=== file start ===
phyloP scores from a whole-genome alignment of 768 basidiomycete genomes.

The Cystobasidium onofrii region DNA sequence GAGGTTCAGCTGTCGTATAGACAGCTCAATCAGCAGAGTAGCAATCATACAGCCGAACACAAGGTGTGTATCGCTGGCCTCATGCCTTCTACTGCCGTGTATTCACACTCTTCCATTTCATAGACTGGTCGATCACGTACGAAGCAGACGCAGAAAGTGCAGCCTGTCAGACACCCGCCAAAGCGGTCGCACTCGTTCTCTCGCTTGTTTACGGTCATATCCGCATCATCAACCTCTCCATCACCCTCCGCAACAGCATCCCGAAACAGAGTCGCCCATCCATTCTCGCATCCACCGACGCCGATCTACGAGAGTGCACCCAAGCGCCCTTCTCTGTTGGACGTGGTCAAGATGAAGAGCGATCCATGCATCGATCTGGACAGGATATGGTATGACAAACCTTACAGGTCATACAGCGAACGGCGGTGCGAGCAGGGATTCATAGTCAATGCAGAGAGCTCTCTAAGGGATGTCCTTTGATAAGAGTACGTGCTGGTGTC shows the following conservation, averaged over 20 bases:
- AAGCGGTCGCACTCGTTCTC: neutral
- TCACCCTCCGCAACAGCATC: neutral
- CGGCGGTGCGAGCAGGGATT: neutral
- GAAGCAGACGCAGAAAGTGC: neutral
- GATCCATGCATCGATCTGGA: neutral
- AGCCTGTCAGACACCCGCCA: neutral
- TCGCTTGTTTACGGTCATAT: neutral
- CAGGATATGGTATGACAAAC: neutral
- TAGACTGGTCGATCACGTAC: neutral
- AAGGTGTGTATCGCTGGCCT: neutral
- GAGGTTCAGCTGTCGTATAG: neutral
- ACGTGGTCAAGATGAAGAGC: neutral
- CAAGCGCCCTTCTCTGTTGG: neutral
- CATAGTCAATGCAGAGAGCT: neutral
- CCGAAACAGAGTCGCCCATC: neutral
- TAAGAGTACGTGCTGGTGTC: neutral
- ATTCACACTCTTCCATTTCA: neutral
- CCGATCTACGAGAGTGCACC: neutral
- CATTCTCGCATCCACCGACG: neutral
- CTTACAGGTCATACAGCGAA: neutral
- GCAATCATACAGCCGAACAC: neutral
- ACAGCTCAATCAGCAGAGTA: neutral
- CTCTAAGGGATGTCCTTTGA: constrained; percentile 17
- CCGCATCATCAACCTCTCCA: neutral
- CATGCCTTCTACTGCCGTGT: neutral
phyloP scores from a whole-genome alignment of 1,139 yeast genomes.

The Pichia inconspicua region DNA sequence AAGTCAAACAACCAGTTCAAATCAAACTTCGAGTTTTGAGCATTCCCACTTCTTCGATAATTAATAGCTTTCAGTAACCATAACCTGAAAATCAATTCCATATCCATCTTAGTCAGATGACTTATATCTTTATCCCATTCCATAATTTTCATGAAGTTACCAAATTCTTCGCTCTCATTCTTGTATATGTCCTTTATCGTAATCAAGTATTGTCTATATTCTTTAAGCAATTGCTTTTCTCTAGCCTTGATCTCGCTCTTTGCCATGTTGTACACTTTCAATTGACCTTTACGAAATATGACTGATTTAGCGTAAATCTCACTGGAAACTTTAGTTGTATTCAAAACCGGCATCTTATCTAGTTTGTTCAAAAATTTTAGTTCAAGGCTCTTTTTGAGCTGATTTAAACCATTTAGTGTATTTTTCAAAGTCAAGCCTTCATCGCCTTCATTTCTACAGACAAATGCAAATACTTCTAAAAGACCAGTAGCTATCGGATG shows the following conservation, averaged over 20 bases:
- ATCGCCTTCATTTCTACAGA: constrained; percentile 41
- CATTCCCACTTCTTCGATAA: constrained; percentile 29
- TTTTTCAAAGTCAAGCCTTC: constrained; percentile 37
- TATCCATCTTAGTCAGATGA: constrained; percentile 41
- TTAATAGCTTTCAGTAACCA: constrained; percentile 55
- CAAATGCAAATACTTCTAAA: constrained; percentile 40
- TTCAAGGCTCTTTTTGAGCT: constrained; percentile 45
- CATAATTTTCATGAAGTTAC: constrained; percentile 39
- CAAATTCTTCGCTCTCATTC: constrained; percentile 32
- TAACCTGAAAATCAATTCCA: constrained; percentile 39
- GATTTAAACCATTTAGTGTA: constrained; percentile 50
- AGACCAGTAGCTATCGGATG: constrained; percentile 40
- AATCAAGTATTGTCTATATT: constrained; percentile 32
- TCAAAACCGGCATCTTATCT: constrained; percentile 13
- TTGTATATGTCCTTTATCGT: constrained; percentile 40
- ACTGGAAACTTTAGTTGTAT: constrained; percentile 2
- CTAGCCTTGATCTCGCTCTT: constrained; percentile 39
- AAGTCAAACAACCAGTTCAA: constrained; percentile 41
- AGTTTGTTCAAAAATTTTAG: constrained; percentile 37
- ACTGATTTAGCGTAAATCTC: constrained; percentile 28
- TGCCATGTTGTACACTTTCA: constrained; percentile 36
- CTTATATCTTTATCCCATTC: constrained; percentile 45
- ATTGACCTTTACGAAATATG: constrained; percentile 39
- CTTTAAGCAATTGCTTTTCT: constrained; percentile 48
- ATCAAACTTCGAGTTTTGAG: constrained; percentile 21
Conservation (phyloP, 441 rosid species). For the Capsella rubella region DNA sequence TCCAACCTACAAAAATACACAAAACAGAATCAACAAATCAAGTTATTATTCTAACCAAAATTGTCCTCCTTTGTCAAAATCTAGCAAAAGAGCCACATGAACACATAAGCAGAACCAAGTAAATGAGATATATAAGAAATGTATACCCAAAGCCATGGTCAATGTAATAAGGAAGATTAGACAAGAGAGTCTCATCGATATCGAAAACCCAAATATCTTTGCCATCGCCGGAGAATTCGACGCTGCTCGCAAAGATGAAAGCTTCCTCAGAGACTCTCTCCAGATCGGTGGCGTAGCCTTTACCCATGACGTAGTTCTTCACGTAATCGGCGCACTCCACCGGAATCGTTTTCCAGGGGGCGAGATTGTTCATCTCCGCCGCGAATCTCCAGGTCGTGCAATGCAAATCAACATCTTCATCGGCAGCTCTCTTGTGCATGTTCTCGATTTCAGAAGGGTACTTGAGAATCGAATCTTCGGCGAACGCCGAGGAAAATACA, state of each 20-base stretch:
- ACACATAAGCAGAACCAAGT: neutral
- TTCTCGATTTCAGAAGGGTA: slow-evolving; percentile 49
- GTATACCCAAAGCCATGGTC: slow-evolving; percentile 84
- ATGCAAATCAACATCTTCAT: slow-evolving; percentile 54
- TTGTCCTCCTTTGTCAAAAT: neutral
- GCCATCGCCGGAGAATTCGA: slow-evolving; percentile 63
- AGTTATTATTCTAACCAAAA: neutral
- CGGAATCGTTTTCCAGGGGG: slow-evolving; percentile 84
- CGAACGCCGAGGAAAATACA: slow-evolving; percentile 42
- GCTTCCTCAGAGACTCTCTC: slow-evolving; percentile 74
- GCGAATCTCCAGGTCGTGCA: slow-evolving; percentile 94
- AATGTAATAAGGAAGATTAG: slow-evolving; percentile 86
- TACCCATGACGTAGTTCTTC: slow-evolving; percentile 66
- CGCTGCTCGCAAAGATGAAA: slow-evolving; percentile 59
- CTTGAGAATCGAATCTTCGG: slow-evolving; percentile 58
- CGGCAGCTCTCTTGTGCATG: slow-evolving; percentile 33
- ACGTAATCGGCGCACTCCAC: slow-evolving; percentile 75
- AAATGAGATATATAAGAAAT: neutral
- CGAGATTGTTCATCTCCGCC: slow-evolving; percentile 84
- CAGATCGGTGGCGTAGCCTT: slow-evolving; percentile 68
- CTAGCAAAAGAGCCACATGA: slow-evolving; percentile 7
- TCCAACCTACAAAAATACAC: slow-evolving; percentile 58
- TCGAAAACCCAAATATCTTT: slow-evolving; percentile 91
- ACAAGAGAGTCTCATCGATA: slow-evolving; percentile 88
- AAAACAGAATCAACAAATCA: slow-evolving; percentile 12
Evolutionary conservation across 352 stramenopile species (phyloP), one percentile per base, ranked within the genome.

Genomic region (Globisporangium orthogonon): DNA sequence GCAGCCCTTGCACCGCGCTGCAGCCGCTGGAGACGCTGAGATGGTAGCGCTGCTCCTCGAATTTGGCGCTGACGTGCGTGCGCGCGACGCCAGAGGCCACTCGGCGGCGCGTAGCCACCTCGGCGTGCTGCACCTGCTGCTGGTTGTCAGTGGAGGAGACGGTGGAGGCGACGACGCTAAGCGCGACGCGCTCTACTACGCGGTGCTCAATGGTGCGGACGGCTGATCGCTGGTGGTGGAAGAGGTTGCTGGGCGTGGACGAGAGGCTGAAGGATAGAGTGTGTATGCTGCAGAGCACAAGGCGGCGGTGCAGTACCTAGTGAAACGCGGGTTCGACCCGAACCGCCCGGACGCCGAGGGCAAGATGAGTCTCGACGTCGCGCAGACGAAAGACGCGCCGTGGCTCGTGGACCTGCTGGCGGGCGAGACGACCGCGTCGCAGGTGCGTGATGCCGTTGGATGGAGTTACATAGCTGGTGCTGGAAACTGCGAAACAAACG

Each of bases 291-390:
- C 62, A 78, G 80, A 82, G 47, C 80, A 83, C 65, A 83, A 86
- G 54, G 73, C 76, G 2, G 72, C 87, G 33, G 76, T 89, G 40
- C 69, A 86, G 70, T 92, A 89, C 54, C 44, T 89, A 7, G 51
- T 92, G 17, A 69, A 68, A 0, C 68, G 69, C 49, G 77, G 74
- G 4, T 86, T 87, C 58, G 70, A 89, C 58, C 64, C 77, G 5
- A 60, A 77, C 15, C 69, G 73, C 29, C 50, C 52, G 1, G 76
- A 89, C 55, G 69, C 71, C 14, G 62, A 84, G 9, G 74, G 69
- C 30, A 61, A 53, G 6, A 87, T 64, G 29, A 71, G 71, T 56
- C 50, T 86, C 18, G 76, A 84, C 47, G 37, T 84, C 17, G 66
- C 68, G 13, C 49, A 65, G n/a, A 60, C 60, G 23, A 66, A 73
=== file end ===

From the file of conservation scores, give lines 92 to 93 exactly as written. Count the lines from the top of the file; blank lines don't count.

- C 50, T 86, C 18, G 76, A 84, C 47, G 37, T 84, C 17, G 66
- C 68, G 13, C 49, A 65, G n/a, A 60, C 60, G 23, A 66, A 73